Adjusting member Sil is pivoted at one end on a sidewall portion 14, adjacent pivot p-in 34, and has a bent over lip portion 52 at its opposite end. The pivoted end of adjusting member 50 is formed of a resilient material 54 which continuously biases the lip portion 52 into continuous engagement with cam surface 42. A threaded adjustable member 56 is provided on adjusting mernber 56 opposite the bent over lip portion 52 for transmitting movement of adjusting member 56 to a bifurcated assembly, indicated generally at 58.

Bifurcated assembly 58 includes a heat motor or thermal actuator, indicated generally at 6u, and an ambient compensating bimetal 62. Heat motor 6l) and compensating bimetal 62 are secured together at adjacent ends and to the pivot pin 34, as by Welding, forrpivota-l movement thereabout. The free end of compensating bimetal 62 is disposed to continuously engage the adjusting member 56 while the heat motor 66 is disposed in substantially parallel spaced relationship to one of the side wall portions 14.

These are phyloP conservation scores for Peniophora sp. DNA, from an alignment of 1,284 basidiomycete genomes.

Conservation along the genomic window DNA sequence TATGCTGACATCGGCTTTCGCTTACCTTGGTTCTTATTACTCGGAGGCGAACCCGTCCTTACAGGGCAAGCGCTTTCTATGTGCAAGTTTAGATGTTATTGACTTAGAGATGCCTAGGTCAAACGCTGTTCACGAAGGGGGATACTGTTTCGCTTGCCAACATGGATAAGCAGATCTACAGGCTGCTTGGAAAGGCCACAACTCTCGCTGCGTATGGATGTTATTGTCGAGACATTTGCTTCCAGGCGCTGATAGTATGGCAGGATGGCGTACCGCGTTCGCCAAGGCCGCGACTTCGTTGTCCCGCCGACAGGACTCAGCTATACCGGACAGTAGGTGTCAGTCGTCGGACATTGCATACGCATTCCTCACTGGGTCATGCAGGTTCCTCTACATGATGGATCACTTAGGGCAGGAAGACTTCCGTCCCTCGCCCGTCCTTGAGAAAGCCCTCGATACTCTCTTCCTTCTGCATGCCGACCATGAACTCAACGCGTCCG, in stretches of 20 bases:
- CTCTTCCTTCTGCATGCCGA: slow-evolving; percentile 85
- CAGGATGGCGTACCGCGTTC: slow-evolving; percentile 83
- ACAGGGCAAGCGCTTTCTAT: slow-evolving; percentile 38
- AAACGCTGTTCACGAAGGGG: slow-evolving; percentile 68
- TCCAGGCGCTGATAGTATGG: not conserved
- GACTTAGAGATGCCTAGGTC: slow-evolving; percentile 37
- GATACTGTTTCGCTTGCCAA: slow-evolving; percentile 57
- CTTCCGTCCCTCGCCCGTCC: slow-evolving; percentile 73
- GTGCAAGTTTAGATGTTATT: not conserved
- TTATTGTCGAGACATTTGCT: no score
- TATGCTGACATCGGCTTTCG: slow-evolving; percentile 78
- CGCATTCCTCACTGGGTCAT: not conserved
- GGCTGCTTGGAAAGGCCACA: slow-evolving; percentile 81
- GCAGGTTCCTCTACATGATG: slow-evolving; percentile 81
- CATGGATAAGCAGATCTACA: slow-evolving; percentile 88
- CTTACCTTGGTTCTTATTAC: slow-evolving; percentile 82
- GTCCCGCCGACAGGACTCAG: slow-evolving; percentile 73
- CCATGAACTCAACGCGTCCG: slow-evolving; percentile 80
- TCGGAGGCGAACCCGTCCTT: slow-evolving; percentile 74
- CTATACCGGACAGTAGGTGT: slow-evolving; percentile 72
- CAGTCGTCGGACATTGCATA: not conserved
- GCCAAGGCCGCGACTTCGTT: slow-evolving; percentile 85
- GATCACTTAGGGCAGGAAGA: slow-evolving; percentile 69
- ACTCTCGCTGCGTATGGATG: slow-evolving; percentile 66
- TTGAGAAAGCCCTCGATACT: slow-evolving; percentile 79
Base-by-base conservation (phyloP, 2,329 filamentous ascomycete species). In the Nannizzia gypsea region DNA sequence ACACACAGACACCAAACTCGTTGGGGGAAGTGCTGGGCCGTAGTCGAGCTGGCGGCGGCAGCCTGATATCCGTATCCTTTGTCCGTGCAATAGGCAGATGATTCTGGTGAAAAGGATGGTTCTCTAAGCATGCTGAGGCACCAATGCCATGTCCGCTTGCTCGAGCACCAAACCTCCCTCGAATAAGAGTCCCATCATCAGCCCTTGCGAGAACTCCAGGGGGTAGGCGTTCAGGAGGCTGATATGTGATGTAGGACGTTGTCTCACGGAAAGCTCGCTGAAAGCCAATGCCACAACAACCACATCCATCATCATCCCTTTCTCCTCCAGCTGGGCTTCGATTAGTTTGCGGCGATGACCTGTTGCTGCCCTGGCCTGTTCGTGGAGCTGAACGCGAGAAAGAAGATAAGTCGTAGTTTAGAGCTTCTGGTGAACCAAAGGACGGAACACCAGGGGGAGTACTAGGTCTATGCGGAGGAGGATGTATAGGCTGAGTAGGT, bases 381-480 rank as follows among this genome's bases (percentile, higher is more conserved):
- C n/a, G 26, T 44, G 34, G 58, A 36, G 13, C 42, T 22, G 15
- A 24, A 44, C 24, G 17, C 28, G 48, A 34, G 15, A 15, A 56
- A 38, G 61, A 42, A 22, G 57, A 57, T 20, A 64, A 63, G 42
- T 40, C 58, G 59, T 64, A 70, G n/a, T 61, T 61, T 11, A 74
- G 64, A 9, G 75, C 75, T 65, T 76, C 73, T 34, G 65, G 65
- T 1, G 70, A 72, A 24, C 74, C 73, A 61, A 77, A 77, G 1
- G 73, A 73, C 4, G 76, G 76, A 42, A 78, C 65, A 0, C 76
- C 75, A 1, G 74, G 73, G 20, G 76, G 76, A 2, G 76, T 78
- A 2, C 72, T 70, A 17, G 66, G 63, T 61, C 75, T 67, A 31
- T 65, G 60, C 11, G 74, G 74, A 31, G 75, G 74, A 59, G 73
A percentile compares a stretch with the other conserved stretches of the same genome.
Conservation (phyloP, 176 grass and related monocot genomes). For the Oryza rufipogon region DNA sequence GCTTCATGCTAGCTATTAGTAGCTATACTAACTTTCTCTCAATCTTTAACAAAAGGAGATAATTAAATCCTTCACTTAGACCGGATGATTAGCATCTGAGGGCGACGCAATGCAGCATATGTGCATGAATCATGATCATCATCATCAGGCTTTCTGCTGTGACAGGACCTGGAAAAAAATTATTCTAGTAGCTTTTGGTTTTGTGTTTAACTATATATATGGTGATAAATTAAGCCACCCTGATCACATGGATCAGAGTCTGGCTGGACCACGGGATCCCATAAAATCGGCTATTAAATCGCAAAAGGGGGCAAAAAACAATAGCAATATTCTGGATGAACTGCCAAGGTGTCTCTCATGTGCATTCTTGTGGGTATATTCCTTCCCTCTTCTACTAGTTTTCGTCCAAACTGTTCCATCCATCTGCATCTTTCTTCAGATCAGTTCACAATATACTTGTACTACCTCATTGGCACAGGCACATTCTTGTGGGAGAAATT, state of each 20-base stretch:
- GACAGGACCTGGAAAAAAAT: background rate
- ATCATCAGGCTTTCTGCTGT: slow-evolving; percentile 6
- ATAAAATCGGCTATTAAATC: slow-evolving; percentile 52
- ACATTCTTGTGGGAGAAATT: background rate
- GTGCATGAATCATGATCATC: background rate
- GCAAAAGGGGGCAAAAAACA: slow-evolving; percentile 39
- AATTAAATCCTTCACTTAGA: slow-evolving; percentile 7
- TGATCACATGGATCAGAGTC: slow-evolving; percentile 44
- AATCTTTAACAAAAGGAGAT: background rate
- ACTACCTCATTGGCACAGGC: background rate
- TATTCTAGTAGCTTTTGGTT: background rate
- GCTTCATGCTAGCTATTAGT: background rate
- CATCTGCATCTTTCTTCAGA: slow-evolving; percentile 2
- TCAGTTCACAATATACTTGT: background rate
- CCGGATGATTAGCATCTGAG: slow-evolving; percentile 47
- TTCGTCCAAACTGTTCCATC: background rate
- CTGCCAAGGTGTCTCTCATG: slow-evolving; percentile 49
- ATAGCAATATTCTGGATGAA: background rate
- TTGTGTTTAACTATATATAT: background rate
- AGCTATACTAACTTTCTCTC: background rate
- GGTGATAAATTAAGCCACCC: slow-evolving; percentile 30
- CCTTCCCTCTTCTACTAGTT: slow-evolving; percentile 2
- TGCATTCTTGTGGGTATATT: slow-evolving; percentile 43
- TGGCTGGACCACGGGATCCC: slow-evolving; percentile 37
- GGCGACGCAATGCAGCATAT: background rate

Referring now to FIGS. 2, 4, and 5, heat motor 60 is shown comprising a main actuating bimetal 63, a heating coil 64- disposed about the bimetal 63, and insulating members 66, 68 disposed on either side of bimetal 6-3 between the heating coil and the bimetal. Bimetal 63 is of a generally elongated form and is provided with odset portions 7G, 712 adjacent its opposite ends.

insulating members A66, 68 are generally rectangular strips of suitable electrical insulating material, such as mica, each provided with a pair of oppositely disposed notches 78, 80 adjacent to their opposite ends. Although Veach of the insulating members 66, 68 may be of similar form, only one of the members 66 is shown as provided with notches 74, 76 in its opposite ends.

Notches 74, 76 in insulating member 66 cooperate with offset portions 70, '72 in bimetal 63 to determine the vertical position of member 66 relative to bimetal 63. A pair of staples 82, `82 are adapted to be disposed in notches 78, 80 to maintain the insulating members 66, 68 in mechanical relation on the bimetal 63. In actual practice, s